Lehigh Southwest Cement Co. wants to amend its 2012 Reclamation Plan for Lehigh Permanente Quarry near Cupertino, Calif., to increase mining. As part of the amendment, the proposal asks to disturb an area of the “Permanente Ridge” that is about 100 vertical ft. in height and 4,000 ft. across, according to the Palo Alto Times.
The company’s proposal would effectively “chop the top off” the roughly 20-acre easement, which is protected by a nearly 50-year-old agreement, a move that Santa Clara County supervisors oppose.
The 1972 Ridgeline Protection Easement Deed was made between Lehigh’s predecessor, Kaiser Cement and Gypsum Corp., and the county. It forbids quarrying and mining in the easement area, a roughly 3,000-ft.-long section, and requires Kaiser and its successors to maintain portions of the ridgeline at specific elevations. The deed also allows Santa Clara County to enter the property for inspections “from time to time” regarding preservation of the ridgeline easement.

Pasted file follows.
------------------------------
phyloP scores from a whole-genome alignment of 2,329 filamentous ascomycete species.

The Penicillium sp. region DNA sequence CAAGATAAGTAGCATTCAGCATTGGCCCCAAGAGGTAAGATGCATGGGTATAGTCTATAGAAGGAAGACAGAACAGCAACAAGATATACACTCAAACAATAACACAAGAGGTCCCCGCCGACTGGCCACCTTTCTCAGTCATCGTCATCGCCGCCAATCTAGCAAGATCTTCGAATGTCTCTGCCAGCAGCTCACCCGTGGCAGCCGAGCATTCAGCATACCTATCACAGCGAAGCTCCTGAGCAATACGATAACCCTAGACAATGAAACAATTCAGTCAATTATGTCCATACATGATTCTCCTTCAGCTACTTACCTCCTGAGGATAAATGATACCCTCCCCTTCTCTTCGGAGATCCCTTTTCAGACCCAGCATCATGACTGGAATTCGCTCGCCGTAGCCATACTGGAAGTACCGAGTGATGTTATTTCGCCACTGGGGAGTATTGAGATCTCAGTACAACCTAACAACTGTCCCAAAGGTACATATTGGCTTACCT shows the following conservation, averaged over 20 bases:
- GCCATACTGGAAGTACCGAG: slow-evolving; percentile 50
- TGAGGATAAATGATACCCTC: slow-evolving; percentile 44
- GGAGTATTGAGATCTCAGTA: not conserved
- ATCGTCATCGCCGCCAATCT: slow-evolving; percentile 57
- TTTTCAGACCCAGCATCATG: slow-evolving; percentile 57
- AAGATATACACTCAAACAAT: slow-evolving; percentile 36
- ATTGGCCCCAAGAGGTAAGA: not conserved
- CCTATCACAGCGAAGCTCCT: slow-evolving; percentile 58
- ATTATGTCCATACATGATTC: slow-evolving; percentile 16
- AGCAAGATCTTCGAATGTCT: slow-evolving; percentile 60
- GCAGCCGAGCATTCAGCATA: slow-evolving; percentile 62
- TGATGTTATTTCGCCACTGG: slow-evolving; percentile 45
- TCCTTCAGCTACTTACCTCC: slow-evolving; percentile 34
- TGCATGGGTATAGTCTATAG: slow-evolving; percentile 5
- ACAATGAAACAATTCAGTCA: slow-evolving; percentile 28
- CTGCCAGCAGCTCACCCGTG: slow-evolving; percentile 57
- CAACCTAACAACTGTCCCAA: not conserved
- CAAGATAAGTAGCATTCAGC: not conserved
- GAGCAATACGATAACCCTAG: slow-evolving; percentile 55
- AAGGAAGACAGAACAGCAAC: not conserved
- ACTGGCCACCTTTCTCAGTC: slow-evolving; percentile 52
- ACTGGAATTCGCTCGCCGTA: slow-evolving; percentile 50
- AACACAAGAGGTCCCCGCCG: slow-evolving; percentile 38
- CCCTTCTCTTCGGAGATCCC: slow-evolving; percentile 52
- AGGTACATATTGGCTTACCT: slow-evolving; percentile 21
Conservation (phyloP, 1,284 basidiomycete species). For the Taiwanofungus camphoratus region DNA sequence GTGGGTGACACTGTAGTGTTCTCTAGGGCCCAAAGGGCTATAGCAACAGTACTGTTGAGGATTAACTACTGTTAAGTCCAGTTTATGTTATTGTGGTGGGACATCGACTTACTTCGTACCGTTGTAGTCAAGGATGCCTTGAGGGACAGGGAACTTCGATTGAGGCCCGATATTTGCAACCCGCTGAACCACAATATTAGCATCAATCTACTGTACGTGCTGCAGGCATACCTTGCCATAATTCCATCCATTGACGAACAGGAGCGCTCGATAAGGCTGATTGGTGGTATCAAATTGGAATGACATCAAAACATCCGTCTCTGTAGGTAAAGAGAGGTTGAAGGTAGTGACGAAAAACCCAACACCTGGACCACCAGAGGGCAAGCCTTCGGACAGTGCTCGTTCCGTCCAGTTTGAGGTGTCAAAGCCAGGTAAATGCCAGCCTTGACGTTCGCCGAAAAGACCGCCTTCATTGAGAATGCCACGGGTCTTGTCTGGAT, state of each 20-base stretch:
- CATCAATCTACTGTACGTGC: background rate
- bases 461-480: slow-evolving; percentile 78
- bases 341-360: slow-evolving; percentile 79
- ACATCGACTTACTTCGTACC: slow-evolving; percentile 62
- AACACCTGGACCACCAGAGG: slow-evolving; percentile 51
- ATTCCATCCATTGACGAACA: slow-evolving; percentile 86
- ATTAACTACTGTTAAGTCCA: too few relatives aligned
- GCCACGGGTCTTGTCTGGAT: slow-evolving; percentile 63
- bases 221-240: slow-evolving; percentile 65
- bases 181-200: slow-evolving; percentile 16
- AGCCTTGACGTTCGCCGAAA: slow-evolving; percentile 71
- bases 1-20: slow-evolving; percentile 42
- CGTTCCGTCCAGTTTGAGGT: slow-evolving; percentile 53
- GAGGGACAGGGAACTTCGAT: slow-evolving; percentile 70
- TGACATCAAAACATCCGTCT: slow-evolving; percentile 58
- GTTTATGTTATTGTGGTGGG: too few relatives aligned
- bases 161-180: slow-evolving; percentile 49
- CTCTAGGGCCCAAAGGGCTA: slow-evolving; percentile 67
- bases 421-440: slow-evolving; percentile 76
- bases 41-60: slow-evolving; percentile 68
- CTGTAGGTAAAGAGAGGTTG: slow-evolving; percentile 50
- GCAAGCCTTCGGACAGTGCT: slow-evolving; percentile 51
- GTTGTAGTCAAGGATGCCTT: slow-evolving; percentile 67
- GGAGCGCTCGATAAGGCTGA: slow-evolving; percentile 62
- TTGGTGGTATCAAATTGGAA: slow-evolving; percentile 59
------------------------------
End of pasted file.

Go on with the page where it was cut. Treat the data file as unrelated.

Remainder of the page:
In its May 2019 proposal to amend its 2012 Reclamation Plan for Lehigh Permanente Quarry, Lehigh said it wants to mine additional limestone from the area and to cut back the slope for stabilization along its north highwall section of the quarry. It also sought to modify the easement agreement to accomplish its goals.
The company wants to expand excavation of the north highwall of the North Quarry Pit; expand surface mining in the new 30-acre Rock Plant Reserve Area south of the North Quarry Pit; reactivate use of the quarry’s existing rock crusher; and haul unprocessed aggregate to the adjacent Stevens Creek Quarry through an internal haul road. The expanded surface mining activities would increase its total production by approximately 600,000 tons.